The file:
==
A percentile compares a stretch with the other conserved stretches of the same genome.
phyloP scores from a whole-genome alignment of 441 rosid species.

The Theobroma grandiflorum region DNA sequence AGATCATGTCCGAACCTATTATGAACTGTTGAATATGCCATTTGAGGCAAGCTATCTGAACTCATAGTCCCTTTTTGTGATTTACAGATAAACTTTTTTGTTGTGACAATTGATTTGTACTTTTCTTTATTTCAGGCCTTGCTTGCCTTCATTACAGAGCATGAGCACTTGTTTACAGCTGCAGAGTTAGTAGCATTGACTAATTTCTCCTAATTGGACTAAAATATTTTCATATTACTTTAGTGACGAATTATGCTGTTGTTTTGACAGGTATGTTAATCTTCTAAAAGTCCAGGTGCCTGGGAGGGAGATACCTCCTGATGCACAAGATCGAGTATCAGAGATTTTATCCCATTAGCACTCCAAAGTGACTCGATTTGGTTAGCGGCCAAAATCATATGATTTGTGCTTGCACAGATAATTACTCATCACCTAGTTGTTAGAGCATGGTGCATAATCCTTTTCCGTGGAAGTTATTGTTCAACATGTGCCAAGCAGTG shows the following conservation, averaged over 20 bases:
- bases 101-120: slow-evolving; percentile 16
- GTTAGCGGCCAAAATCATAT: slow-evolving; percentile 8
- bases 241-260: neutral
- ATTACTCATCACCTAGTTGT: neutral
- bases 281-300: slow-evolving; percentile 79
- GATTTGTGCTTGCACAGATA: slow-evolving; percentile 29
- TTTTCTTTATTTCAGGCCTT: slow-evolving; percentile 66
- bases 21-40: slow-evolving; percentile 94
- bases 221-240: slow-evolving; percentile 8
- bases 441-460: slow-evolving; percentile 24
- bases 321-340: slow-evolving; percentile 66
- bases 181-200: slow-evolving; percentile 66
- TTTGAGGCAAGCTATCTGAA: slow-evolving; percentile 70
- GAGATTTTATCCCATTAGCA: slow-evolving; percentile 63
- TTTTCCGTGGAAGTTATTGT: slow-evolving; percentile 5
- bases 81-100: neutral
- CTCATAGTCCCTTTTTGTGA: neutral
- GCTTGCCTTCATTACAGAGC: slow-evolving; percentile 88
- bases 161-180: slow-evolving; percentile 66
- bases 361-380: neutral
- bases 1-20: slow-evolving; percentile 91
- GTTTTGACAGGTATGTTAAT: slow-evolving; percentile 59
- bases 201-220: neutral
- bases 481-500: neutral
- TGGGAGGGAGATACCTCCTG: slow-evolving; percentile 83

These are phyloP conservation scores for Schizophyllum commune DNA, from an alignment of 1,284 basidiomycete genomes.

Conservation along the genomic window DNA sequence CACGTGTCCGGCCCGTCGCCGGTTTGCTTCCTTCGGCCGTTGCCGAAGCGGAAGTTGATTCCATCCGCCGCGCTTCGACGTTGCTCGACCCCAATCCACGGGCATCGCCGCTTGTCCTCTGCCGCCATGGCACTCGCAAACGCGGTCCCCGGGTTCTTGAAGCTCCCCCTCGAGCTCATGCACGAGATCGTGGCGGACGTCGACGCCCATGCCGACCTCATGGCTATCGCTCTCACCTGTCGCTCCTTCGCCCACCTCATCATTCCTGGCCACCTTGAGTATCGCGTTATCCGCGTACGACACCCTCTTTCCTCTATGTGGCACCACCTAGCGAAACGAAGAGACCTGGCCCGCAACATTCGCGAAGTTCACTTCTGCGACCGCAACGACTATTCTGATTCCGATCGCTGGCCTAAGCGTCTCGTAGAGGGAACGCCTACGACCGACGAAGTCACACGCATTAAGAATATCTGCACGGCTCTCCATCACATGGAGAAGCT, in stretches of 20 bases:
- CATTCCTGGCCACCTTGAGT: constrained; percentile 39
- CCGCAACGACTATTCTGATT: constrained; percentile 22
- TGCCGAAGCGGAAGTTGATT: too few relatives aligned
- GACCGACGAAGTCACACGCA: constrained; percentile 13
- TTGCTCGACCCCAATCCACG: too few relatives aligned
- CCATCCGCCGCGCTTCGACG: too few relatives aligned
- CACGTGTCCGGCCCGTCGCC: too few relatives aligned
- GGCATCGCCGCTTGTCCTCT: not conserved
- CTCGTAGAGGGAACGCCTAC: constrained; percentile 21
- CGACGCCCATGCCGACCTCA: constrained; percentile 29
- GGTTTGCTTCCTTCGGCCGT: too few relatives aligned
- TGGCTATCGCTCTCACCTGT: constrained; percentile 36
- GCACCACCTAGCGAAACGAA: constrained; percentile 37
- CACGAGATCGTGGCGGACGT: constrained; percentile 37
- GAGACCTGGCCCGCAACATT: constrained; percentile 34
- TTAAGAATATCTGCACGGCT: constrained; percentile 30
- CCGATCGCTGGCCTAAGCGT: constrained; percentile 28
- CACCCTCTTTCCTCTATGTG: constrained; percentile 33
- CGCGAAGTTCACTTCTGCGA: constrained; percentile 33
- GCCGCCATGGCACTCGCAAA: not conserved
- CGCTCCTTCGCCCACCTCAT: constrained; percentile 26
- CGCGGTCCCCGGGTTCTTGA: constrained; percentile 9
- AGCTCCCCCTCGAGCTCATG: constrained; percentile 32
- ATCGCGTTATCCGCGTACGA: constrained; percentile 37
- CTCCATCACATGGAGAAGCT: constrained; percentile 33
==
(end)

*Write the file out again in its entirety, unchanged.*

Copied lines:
A percentile compares a stretch with the other conserved stretches of the same genome.
phyloP scores from a whole-genome alignment of 441 rosid species.

The Theobroma grandiflorum region DNA sequence AGATCATGTCCGAACCTATTATGAACTGTTGAATATGCCATTTGAGGCAAGCTATCTGAACTCATAGTCCCTTTTTGTGATTTACAGATAAACTTTTTTGTTGTGACAATTGATTTGTACTTTTCTTTATTTCAGGCCTTGCTTGCCTTCATTACAGAGCATGAGCACTTGTTTACAGCTGCAGAGTTAGTAGCATTGACTAATTTCTCCTAATTGGACTAAAATATTTTCATATTACTTTAGTGACGAATTATGCTGTTGTTTTGACAGGTATGTTAATCTTCTAAAAGTCCAGGTGCCTGGGAGGGAGATACCTCCTGATGCACAAGATCGAGTATCAGAGATTTTATCCCATTAGCACTCCAAAGTGACTCGATTTGGTTAGCGGCCAAAATCATATGATTTGTGCTTGCACAGATAATTACTCATCACCTAGTTGTTAGAGCATGGTGCATAATCCTTTTCCGTGGAAGTTATTGTTCAACATGTGCCAAGCAGTG shows the following conservation, averaged over 20 bases:
- bases 101-120: slow-evolving; percentile 16
- GTTAGCGGCCAAAATCATAT: slow-evolving; percentile 8
- bases 241-260: neutral
- ATTACTCATCACCTAGTTGT: neutral
- bases 281-300: slow-evolving; percentile 79
- GATTTGTGCTTGCACAGATA: slow-evolving; percentile 29
- TTTTCTTTATTTCAGGCCTT: slow-evolving; percentile 66
- bases 21-40: slow-evolving; percentile 94
- bases 221-240: slow-evolving; percentile 8
- bases 441-460: slow-evolving; percentile 24
- bases 321-340: slow-evolving; percentile 66
- bases 181-200: slow-evolving; percentile 66
- TTTGAGGCAAGCTATCTGAA: slow-evolving; percentile 70
- GAGATTTTATCCCATTAGCA: slow-evolving; percentile 63
- TTTTCCGTGGAAGTTATTGT: slow-evolving; percentile 5
- bases 81-100: neutral
- CTCATAGTCCCTTTTTGTGA: neutral
- GCTTGCCTTCATTACAGAGC: slow-evolving; percentile 88
- bases 161-180: slow-evolving; percentile 66
- bases 361-380: neutral
- bases 1-20: slow-evolving; percentile 91
- GTTTTGACAGGTATGTTAAT: slow-evolving; percentile 59
- bases 201-220: neutral
- bases 481-500: neutral
- TGGGAGGGAGATACCTCCTG: slow-evolving; percentile 83

These are phyloP conservation scores for Schizophyllum commune DNA, from an alignment of 1,284 basidiomycete genomes.

Conservation along the genomic window DNA sequence CACGTGTCCGGCCCGTCGCCGGTTTGCTTCCTTCGGCCGTTGCCGAAGCGGAAGTTGATTCCATCCGCCGCGCTTCGACGTTGCTCGACCCCAATCCACGGGCATCGCCGCTTGTCCTCTGCCGCCATGGCACTCGCAAACGCGGTCCCCGGGTTCTTGAAGCTCCCCCTCGAGCTCATGCACGAGATCGTGGCGGACGTCGACGCCCATGCCGACCTCATGGCTATCGCTCTCACCTGTCGCTCCTTCGCCCACCTCATCATTCCTGGCCACCTTGAGTATCGCGTTATCCGCGTACGACACCCTCTTTCCTCTATGTGGCACCACCTAGCGAAACGAAGAGACCTGGCCCGCAACATTCGCGAAGTTCACTTCTGCGACCGCAACGACTATTCTGATTCCGATCGCTGGCCTAAGCGTCTCGTAGAGGGAACGCCTACGACCGACGAAGTCACACGCATTAAGAATATCTGCACGGCTCTCCATCACATGGAGAAGCT, in stretches of 20 bases:
- CATTCCTGGCCACCTTGAGT: constrained; percentile 39
- CCGCAACGACTATTCTGATT: constrained; percentile 22
- TGCCGAAGCGGAAGTTGATT: too few relatives aligned
- GACCGACGAAGTCACACGCA: constrained; percentile 13
- TTGCTCGACCCCAATCCACG: too few relatives aligned
- CCATCCGCCGCGCTTCGACG: too few relatives aligned
- CACGTGTCCGGCCCGTCGCC: too few relatives aligned
- GGCATCGCCGCTTGTCCTCT: not conserved
- CTCGTAGAGGGAACGCCTAC: constrained; percentile 21
- CGACGCCCATGCCGACCTCA: constrained; percentile 29
- GGTTTGCTTCCTTCGGCCGT: too few relatives aligned
- TGGCTATCGCTCTCACCTGT: constrained; percentile 36
- GCACCACCTAGCGAAACGAA: constrained; percentile 37
- CACGAGATCGTGGCGGACGT: constrained; percentile 37
- GAGACCTGGCCCGCAACATT: constrained; percentile 34
- TTAAGAATATCTGCACGGCT: constrained; percentile 30
- CCGATCGCTGGCCTAAGCGT: constrained; percentile 28
- CACCCTCTTTCCTCTATGTG: constrained; percentile 33
- CGCGAAGTTCACTTCTGCGA: constrained; percentile 33
- GCCGCCATGGCACTCGCAAA: not conserved
- CGCTCCTTCGCCCACCTCAT: constrained; percentile 26
- CGCGGTCCCCGGGTTCTTGA: constrained; percentile 9
- AGCTCCCCCTCGAGCTCATG: constrained; percentile 32
- ATCGCGTTATCCGCGTACGA: constrained; percentile 37
- CTCCATCACATGGAGAAGCT: constrained; percentile 33